(Photo from Goodreads)
This review contains spoilers.
I’m usually not one for rom-coms, but recently, a book about a biology Ph.D. student went viral on TikTok. It was called “The Love Hypothesis,” written by neuroscientist Ali Hazelwood. As a biology major, I was intrigued by the setting, and decided to give the book a try.
The plot centers around 26-year-old biology student Olive Smith, who is working on a thesis at Stanford University, and faculty member Adam Carlsen. They start and maintain a fake relationship due to a reason that is so unbelievably contrived that I tuned out any further justification of it in the book. Eventually, they develop real feelings for each other.
If you’re going to write about a relationship between a faculty member and a graduate student, the book should at least touch on the ethical issues involved. Some analysis on this front would have been so much more interesting to read, even if my feelings on the matter are set in stone. There is a reason why such relationships are not permitted or encouraged, but again, it would have at least introduced some unique elements.
Yet the matter was just waved aside because, apparently, Carlsen is not on Smith’s dissertation committee. I mean, big whoop. Presumably, if he’s such a brilliant star of the biology department, Carlsen still has a lot of influence over other faculty members and could conceivably derail Smith’s post-graduate plans. His entire reputation is based on failing graduate students’ theses, and the readers are supposed to believe that he will be completely out of the picture when it comes to hers?
The least interesting part of this book was the romance, which somehow managed to be both wildly inappropriate and yawn-inducing. So, let’s talk a little bit about the biology education.
In my opinion, the funniest part of the book is when Smith’s lab-mates let her go first to use the centrifuge and microscope because she’s dating Carlsen, and they’re scared of him failing their proposals. I don’t know if the author meant this to be as unintentionally hilarious as it was, but I couldn’t stop cracking up — if only lab work was this easy.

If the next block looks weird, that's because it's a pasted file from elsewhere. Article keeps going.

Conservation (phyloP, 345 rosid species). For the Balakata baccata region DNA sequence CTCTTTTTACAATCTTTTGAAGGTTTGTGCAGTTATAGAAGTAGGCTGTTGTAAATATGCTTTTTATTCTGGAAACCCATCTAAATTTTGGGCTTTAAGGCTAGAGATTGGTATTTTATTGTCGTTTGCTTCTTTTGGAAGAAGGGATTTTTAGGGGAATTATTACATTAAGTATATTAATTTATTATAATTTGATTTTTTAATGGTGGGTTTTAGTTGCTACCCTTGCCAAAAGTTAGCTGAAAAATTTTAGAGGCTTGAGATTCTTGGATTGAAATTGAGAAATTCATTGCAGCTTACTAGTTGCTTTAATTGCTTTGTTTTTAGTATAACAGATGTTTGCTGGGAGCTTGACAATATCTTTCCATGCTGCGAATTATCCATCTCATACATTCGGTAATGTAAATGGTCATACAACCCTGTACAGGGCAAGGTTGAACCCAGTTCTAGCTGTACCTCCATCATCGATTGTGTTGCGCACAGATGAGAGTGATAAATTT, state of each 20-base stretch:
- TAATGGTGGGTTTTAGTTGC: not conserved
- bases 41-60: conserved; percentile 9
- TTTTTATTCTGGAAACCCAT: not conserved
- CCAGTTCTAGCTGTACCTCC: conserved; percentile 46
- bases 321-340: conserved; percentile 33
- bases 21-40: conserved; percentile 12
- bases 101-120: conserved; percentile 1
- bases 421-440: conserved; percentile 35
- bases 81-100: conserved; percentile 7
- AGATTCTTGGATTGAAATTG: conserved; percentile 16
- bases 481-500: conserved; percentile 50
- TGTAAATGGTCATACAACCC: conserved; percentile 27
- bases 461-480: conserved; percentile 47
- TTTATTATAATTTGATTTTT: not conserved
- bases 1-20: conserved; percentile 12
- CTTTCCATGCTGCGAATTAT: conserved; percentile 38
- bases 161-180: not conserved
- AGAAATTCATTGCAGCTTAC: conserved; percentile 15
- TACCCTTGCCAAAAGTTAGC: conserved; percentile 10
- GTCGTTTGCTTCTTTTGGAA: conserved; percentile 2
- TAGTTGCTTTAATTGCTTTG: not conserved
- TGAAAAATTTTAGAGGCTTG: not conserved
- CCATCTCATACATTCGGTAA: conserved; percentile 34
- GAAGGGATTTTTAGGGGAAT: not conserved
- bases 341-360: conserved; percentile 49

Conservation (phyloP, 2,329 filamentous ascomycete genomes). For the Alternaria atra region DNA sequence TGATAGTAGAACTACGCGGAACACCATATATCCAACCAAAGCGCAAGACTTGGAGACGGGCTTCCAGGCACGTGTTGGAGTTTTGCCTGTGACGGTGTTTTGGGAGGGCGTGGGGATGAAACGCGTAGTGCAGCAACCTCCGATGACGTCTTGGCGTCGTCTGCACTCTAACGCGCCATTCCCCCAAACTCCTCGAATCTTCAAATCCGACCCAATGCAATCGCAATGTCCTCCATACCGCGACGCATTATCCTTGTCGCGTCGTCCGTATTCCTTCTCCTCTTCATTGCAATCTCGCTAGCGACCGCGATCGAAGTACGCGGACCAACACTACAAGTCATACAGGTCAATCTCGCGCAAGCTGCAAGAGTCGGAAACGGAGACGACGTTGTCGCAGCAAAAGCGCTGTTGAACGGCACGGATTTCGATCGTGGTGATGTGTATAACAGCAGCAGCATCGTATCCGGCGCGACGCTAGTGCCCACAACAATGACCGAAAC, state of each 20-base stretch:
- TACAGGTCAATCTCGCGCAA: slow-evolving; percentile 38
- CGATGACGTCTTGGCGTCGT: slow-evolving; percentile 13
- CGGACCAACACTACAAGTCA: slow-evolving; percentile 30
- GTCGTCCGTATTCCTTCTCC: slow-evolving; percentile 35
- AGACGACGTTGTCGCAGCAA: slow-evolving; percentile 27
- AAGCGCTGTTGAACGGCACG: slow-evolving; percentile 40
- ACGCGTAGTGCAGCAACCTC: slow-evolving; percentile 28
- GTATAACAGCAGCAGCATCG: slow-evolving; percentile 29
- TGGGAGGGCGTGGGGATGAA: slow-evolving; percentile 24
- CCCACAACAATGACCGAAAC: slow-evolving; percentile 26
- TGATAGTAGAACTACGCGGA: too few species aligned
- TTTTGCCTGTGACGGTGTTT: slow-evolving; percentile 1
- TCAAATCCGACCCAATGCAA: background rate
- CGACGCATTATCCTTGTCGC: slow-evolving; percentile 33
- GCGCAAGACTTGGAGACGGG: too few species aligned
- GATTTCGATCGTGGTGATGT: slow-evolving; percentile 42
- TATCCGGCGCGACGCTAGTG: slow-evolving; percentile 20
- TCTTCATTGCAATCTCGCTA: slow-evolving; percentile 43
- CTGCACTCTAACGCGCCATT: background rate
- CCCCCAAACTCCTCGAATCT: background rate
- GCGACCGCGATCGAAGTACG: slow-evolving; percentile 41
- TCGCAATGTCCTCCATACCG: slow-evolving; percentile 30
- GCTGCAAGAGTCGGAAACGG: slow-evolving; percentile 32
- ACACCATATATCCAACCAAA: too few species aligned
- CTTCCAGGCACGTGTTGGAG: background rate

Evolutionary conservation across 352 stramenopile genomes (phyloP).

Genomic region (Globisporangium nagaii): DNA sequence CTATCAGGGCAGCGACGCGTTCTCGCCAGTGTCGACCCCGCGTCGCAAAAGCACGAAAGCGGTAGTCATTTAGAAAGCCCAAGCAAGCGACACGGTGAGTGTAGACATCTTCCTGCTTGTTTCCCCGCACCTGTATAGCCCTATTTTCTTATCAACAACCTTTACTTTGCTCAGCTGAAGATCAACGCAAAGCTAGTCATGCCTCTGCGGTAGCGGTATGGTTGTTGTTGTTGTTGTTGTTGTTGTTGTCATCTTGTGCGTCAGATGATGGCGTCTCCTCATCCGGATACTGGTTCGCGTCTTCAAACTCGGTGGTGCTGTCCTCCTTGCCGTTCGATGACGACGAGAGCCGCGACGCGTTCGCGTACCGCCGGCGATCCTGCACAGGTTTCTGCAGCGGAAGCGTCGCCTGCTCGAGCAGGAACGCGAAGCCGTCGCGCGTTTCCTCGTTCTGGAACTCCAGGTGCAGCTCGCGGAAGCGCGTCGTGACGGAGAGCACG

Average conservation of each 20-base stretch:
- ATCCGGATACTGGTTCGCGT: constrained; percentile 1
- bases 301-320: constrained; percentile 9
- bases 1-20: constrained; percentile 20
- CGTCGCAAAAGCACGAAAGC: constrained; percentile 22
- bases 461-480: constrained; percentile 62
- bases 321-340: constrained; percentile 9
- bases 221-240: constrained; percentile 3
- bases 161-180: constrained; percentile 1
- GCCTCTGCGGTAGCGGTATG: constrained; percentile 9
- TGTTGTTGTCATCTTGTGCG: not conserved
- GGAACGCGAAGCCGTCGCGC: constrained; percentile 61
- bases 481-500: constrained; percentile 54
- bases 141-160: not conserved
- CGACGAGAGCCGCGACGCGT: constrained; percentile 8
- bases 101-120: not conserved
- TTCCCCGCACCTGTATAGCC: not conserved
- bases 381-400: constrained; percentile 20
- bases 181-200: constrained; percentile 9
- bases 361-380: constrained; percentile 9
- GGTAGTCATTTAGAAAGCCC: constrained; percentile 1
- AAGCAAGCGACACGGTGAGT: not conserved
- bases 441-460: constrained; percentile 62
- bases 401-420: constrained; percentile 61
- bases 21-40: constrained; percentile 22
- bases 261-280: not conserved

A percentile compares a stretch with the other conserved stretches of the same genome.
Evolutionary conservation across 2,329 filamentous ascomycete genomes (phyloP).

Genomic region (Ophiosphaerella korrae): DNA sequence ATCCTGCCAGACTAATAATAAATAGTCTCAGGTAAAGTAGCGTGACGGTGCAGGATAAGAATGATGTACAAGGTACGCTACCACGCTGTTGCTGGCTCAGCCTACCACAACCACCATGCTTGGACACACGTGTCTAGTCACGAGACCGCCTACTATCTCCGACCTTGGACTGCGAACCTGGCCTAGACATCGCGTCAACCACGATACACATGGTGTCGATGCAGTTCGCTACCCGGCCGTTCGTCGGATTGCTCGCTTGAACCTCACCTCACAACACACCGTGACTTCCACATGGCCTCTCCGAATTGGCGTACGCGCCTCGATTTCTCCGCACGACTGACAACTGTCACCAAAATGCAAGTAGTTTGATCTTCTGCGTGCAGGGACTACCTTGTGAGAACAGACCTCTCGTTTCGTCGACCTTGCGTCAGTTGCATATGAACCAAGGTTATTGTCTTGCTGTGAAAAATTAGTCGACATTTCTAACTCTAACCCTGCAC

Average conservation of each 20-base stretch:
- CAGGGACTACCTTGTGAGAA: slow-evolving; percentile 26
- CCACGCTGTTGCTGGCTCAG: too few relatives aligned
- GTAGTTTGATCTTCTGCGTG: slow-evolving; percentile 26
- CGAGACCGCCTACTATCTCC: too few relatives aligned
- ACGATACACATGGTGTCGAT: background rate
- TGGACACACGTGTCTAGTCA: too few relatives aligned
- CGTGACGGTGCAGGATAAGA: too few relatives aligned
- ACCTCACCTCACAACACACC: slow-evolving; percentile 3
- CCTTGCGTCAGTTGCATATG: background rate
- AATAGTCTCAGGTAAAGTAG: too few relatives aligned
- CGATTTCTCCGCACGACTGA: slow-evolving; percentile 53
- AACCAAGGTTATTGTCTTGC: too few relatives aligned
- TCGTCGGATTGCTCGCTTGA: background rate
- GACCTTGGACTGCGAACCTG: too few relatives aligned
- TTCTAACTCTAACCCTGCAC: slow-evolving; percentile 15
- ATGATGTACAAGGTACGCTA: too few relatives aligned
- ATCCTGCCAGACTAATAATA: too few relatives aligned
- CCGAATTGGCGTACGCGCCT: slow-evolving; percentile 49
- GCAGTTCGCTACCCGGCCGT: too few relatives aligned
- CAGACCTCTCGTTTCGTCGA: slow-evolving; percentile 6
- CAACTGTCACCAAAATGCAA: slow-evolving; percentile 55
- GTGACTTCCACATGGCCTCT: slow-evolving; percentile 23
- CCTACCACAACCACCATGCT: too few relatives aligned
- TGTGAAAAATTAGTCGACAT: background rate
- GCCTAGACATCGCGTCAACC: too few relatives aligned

As a biology student at NJIT, though, I take extreme offense to Smith complaining about not having enough reagents at Stanford University. As of 2021, its endowment is $36.3 billion dollars annually. Do you know what NJIT’s annual endowment is? It’s $170 million. Somehow, our labs still manage to purchase antibodies and ELISA kits.
One of the most glaring holes in the plot — which is saying a lot for a book with a story resembling Swiss cheese — is how Smith suddenly has to switch labs for her Ph.D. dissertation. I completely understand that students run into unforeseen circumstances during this period, which lasts an average of five years for biology doctoral students. My own mother got a new advisor two years into her Ph.D.
However, I don’t think this would happen for the reason offered in the book, which is that Smith’s advisor is retiring; this is also supposed to explain why the lab cannot afford basic supplies. To that, I say: what kind of faculty member would take on a Ph.D. student when they know they will be retiring in the near future? Retirement, unless it’s because of something unexpected, is usually something that principal investigators plan for.
This would have been such a good opportunity to bring up issues that real doctoral students face, such as not having the right mentor or not aligning with the kind of work that they do. Having the maturity and courage to understand what her project required — and taking the step of changing advisors — would have added to Smith’s character. Instead, Hazelwood provided an extremely flimsy excuse that made the plot feel even more contrived.
This might be me nitpicking, but there is a moment in the book that irritated me beyond belief. When Tom Benton, Smith’s potential new mentor at Harvard, arrives at Stanford, he asks her why she cares so much about studying pancreatic cancer. When she answers, he doesn’t accept her response, saying, “There must be a reason you’re so motivated. Did someone close to you have cancer?” To this, Smith responds that her mother had cancer. Then, even more unbelievably, Benton asks, “Did she die?”
Obviously, this entire convoluted setup is meant to bring the love interests closer together. However, I was extremely annoyed by the idea that someone can only care about their research if they were personally affected by it. What about the intellectual challenge? Or the fact that pancreatic cancer has one of the lowest survival rates of any malignant growth?
I think this book is probably suited best for people who aren’t involved in academia at all. This is because it’s just so unrealistic that it’s almost unreadable. Needless to say, the characters are all one-dimensional and either boring or extremely off-putting — often both. The best thing I can say about this novel is that I didn’t spend any money on it. One out of five crabs from me, and even that is because of the centrifuge part.
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